Alzheimer’s disease (AD) is a neurodegenerative disorder characterized by loss of neurons and synapses in the cerebral cortex, dementia and histopathological symptoms such as senile plaques and neurofibrillary tangles (36). A deposit of amyloid-β peptide (Aβ) in the brain is the fundamental cause of this disease (37). In addition, oxidative stress and inflammatory effects may have a pathological role in AD. AD is progressive and to date, incurable (38-40). There are some evidences for the efficacy of cell therapy in AD. Lee et al. (41) have shown that use of hUC-MSCs in cell culture medium and an AD mouse model can reduce and ameliorate disease symptoms. This group has reported that co-culture of hUC-MSCs with hippocampal neurons resulted in a significant reduction in apoptosis compared with the control group. Also they have shown that injection of Aβ in the brain of a mice model that transplantanted hUC-MSCs led to diminished oxidative stress and glial activation compared with the control group. Stephan et al. (42) and Tsai et al. (43) reported that hUC-MSCT suppressed activated astrocytes and microglia activation which increased in the test group. According to this data, they have suggested that hUC-MSCT cells may have a neuroprotective role. Learning and memory can be improved by administration of hUC-MSCT in an acute AD mice model.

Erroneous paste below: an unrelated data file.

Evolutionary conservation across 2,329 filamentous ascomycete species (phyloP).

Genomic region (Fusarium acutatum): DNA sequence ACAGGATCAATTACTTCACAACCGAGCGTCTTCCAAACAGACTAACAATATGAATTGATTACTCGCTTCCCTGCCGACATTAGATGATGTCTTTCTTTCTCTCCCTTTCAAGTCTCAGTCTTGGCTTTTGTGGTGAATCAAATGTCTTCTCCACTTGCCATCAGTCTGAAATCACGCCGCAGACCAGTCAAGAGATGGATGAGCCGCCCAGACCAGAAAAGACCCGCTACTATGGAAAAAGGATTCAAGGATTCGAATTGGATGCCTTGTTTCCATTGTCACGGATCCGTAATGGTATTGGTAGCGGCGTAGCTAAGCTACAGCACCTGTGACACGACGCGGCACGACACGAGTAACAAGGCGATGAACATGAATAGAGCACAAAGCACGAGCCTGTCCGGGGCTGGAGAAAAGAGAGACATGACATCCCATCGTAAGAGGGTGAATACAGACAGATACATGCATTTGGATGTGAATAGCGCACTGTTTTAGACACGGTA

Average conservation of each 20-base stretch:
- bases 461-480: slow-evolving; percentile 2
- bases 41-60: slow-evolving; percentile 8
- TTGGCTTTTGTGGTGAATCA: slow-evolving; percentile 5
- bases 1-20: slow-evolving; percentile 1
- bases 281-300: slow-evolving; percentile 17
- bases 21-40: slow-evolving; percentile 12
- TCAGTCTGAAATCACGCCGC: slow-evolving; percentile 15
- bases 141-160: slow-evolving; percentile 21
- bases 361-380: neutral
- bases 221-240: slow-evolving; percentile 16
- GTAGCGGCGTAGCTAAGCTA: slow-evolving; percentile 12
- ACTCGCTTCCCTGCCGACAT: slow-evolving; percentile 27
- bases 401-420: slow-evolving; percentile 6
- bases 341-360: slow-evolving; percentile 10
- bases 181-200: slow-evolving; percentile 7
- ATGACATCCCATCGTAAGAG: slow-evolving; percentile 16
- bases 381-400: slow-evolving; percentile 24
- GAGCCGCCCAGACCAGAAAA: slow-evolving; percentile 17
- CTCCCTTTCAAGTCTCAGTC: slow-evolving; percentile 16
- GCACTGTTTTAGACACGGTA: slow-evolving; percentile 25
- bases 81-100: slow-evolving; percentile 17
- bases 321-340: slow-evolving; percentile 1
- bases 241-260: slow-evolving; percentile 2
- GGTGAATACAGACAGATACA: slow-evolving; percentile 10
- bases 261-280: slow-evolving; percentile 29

Support of hematopoiesis
MSCs have the potential capacity to support
hematopoietic stem cell growth both
Immunomodulatory effects of MSC have a critical role in the mechanism of autoimmune diseases. MSCs express low levels of HLA-I, but do not express HLA-II co-stimulatory molecules such as CD80, CD86 and CD40. In addition, these cells suppress activated T-cell proliferation and differentiation (48).
Type 1 diabetes mellitus
Type 1 diabetes mellitus (T1DM) or juvenile
diabetes is an autoimmune disease of insulinproducing
beta cells of the pancreas (49,50). Although
this disease can occur in any age group,
it is mostly diagnosed in children and young
adults. Common methods for controlling T1DM
are insulin injections and self-monitoring blood
glucose levels. Islet transplantation is the most
efficient medication for patients diagnosed with
insulin-dependent diabetes. Some studies have
shown the application of different kinds of stem
cells (embryonic, pancreatic, hepatic, BM and
UC blood) in insulin production (51-56). Researchers
have produced islet-like cells
Advantages such as availability, large donor pool, non-invasive to the donor and low risk of rejection exist for using transplanted hUC-MSCs (47,57). Limitations exist for UC, BM and ESC such as the low amount of UC, limited expansion and differentiation of BM, and ethical issues with the use of ESCs. Therefore transplantation of hUC-MSCs is the most efficient method for treatingT1DM (58).
Systemic lupus erythematosus